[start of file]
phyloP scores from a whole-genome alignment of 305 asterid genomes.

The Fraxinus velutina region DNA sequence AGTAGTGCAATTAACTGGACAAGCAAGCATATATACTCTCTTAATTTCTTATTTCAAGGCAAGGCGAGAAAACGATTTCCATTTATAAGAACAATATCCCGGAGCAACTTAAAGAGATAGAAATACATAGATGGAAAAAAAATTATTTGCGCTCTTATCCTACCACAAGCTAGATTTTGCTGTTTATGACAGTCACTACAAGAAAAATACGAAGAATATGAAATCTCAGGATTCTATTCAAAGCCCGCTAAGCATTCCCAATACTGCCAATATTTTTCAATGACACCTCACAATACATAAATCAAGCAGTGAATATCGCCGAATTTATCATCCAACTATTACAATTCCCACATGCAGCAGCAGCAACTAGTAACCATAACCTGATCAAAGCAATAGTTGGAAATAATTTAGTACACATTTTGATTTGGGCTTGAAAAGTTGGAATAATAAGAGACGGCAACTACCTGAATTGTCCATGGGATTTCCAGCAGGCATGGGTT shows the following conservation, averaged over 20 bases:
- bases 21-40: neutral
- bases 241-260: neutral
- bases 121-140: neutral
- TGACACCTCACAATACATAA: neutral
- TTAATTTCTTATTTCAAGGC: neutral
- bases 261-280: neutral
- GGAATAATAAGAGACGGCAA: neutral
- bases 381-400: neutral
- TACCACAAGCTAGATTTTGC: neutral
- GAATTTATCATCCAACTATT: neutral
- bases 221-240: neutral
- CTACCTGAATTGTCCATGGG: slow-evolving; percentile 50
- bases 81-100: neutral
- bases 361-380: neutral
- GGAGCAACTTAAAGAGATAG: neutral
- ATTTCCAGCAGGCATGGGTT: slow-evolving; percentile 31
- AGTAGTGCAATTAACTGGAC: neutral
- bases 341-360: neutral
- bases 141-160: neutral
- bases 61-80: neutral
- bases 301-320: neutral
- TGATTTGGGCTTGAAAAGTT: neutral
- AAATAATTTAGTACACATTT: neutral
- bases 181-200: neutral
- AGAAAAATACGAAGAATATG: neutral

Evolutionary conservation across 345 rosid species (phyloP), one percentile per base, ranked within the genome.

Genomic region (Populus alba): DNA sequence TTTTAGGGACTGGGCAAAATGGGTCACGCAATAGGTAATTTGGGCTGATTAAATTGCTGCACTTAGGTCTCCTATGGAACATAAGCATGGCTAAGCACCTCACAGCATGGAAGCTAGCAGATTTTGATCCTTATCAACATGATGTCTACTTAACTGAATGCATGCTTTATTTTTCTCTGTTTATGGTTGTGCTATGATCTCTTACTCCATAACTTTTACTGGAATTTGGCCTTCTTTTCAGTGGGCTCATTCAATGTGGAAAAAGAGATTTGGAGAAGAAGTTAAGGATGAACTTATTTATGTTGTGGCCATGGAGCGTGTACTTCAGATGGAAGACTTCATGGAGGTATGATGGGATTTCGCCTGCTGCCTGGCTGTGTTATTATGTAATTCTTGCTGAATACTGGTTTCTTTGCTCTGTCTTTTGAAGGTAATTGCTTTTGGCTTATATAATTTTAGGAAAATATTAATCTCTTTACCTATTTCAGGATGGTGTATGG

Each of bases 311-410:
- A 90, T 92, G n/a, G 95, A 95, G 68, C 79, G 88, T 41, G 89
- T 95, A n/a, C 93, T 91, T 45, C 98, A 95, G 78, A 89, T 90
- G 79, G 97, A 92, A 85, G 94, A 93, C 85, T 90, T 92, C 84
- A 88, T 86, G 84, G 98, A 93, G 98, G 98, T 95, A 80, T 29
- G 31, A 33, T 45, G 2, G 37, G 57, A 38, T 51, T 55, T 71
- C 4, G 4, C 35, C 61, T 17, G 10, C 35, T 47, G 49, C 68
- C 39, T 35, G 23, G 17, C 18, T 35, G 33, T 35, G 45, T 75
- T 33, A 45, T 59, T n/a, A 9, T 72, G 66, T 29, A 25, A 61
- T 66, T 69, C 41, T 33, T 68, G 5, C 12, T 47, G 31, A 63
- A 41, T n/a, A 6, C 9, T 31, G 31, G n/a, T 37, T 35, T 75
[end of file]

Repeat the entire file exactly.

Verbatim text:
phyloP scores from a whole-genome alignment of 305 asterid genomes.

The Fraxinus velutina region DNA sequence AGTAGTGCAATTAACTGGACAAGCAAGCATATATACTCTCTTAATTTCTTATTTCAAGGCAAGGCGAGAAAACGATTTCCATTTATAAGAACAATATCCCGGAGCAACTTAAAGAGATAGAAATACATAGATGGAAAAAAAATTATTTGCGCTCTTATCCTACCACAAGCTAGATTTTGCTGTTTATGACAGTCACTACAAGAAAAATACGAAGAATATGAAATCTCAGGATTCTATTCAAAGCCCGCTAAGCATTCCCAATACTGCCAATATTTTTCAATGACACCTCACAATACATAAATCAAGCAGTGAATATCGCCGAATTTATCATCCAACTATTACAATTCCCACATGCAGCAGCAGCAACTAGTAACCATAACCTGATCAAAGCAATAGTTGGAAATAATTTAGTACACATTTTGATTTGGGCTTGAAAAGTTGGAATAATAAGAGACGGCAACTACCTGAATTGTCCATGGGATTTCCAGCAGGCATGGGTT shows the following conservation, averaged over 20 bases:
- bases 21-40: neutral
- bases 241-260: neutral
- bases 121-140: neutral
- TGACACCTCACAATACATAA: neutral
- TTAATTTCTTATTTCAAGGC: neutral
- bases 261-280: neutral
- GGAATAATAAGAGACGGCAA: neutral
- bases 381-400: neutral
- TACCACAAGCTAGATTTTGC: neutral
- GAATTTATCATCCAACTATT: neutral
- bases 221-240: neutral
- CTACCTGAATTGTCCATGGG: slow-evolving; percentile 50
- bases 81-100: neutral
- bases 361-380: neutral
- GGAGCAACTTAAAGAGATAG: neutral
- ATTTCCAGCAGGCATGGGTT: slow-evolving; percentile 31
- AGTAGTGCAATTAACTGGAC: neutral
- bases 341-360: neutral
- bases 141-160: neutral
- bases 61-80: neutral
- bases 301-320: neutral
- TGATTTGGGCTTGAAAAGTT: neutral
- AAATAATTTAGTACACATTT: neutral
- bases 181-200: neutral
- AGAAAAATACGAAGAATATG: neutral

Evolutionary conservation across 345 rosid species (phyloP), one percentile per base, ranked within the genome.

Genomic region (Populus alba): DNA sequence TTTTAGGGACTGGGCAAAATGGGTCACGCAATAGGTAATTTGGGCTGATTAAATTGCTGCACTTAGGTCTCCTATGGAACATAAGCATGGCTAAGCACCTCACAGCATGGAAGCTAGCAGATTTTGATCCTTATCAACATGATGTCTACTTAACTGAATGCATGCTTTATTTTTCTCTGTTTATGGTTGTGCTATGATCTCTTACTCCATAACTTTTACTGGAATTTGGCCTTCTTTTCAGTGGGCTCATTCAATGTGGAAAAAGAGATTTGGAGAAGAAGTTAAGGATGAACTTATTTATGTTGTGGCCATGGAGCGTGTACTTCAGATGGAAGACTTCATGGAGGTATGATGGGATTTCGCCTGCTGCCTGGCTGTGTTATTATGTAATTCTTGCTGAATACTGGTTTCTTTGCTCTGTCTTTTGAAGGTAATTGCTTTTGGCTTATATAATTTTAGGAAAATATTAATCTCTTTACCTATTTCAGGATGGTGTATGG

Each of bases 311-410:
- A 90, T 92, G n/a, G 95, A 95, G 68, C 79, G 88, T 41, G 89
- T 95, A n/a, C 93, T 91, T 45, C 98, A 95, G 78, A 89, T 90
- G 79, G 97, A 92, A 85, G 94, A 93, C 85, T 90, T 92, C 84
- A 88, T 86, G 84, G 98, A 93, G 98, G 98, T 95, A 80, T 29
- G 31, A 33, T 45, G 2, G 37, G 57, A 38, T 51, T 55, T 71
- C 4, G 4, C 35, C 61, T 17, G 10, C 35, T 47, G 49, C 68
- C 39, T 35, G 23, G 17, C 18, T 35, G 33, T 35, G 45, T 75
- T 33, A 45, T 59, T n/a, A 9, T 72, G 66, T 29, A 25, A 61
- T 66, T 69, C 41, T 33, T 68, G 5, C 12, T 47, G 31, A 63
- A 41, T n/a, A 6, C 9, T 31, G 31, G n/a, T 37, T 35, T 75